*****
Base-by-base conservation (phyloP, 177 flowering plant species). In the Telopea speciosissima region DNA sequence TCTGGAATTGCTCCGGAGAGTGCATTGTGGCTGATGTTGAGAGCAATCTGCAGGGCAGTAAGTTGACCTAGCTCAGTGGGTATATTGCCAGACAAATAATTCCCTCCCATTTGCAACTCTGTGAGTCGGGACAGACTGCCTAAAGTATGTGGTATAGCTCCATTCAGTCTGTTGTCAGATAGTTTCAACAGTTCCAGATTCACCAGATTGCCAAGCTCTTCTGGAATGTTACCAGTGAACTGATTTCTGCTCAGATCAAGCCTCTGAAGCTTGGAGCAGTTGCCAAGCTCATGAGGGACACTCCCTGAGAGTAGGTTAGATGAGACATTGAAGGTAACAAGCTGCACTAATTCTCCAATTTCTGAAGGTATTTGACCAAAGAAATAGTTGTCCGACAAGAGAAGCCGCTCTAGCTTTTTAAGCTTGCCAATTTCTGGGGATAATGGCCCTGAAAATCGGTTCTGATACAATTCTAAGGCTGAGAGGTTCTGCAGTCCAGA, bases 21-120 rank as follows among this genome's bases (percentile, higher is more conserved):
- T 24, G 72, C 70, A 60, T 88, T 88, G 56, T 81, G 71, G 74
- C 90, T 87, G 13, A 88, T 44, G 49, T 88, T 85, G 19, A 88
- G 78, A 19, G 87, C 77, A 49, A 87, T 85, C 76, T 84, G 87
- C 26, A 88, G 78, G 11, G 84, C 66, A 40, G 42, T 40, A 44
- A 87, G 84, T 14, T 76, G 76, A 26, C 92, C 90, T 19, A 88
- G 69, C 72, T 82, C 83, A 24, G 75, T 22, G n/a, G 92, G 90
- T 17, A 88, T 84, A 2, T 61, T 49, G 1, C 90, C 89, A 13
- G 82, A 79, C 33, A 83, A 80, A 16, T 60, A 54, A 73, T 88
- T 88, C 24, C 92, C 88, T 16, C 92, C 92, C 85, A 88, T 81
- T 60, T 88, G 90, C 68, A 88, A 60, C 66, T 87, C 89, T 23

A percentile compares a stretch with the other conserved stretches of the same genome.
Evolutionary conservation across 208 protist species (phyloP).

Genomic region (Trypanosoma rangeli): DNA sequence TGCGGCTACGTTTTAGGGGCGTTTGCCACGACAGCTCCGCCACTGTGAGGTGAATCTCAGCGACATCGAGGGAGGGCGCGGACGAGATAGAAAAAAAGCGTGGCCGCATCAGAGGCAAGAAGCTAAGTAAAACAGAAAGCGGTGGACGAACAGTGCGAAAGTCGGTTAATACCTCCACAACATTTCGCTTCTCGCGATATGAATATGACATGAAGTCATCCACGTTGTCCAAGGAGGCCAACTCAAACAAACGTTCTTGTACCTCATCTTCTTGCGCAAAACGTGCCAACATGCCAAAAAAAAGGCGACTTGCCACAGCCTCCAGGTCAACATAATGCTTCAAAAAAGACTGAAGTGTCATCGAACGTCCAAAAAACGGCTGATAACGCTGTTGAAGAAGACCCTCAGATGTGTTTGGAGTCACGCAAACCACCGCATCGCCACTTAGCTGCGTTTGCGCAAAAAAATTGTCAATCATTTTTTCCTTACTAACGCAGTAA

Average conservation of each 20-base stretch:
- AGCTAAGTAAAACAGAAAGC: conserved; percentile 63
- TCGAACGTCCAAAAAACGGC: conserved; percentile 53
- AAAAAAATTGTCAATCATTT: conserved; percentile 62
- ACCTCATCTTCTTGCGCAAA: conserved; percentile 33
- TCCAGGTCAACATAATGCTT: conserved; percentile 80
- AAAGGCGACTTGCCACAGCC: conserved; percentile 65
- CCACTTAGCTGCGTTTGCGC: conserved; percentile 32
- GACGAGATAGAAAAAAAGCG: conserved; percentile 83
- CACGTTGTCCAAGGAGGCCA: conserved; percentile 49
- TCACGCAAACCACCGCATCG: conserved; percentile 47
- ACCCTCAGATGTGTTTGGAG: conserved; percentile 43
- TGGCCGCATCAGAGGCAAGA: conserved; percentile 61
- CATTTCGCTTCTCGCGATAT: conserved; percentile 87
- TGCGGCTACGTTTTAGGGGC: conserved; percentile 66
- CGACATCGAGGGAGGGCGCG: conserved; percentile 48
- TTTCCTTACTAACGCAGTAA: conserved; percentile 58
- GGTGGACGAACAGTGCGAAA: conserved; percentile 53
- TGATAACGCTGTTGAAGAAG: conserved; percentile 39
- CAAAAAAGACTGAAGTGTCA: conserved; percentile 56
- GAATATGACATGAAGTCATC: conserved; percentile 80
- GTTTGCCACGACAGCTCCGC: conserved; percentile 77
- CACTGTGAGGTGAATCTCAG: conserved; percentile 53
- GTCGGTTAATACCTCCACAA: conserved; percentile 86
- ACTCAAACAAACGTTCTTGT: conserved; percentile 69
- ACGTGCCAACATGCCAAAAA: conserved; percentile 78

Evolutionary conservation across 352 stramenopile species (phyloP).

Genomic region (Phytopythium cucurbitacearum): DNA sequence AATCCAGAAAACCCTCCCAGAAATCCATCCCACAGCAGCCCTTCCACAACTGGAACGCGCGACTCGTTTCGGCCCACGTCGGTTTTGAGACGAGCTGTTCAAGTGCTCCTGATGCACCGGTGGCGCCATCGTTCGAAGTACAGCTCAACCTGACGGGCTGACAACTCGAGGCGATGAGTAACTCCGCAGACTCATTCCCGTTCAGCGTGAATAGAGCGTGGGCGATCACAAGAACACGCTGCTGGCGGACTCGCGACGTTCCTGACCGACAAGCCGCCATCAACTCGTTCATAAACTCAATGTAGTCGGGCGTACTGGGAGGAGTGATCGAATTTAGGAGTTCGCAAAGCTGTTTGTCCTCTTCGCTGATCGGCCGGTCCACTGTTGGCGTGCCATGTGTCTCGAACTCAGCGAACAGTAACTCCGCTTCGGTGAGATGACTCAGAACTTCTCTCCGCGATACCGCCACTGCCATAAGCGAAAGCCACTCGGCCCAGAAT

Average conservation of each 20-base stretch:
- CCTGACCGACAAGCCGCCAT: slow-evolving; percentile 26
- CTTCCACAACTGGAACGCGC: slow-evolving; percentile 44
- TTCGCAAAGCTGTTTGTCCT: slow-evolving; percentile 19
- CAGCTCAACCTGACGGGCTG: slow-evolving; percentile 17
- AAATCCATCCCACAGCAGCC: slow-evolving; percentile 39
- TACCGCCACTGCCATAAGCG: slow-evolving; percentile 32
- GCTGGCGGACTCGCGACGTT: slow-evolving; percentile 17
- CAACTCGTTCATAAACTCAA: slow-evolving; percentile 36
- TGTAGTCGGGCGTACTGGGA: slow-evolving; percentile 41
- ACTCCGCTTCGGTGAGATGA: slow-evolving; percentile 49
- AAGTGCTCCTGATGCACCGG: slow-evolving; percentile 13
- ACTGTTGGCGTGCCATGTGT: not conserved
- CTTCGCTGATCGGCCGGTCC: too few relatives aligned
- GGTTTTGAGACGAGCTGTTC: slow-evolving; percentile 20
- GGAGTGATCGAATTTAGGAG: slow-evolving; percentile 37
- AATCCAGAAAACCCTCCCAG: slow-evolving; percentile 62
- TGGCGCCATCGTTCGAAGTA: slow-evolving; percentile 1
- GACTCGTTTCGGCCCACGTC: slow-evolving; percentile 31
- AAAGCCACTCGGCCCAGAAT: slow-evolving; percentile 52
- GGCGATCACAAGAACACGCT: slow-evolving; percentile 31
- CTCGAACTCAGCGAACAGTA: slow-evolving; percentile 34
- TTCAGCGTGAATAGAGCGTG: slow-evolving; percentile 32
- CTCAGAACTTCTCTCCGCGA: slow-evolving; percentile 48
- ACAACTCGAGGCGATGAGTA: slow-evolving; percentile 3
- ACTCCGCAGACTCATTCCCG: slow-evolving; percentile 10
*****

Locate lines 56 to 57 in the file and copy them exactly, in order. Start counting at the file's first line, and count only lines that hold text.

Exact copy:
- CTTCGCTGATCGGCCGGTCC: too few relatives aligned
- GGTTTTGAGACGAGCTGTTC: slow-evolving; percentile 20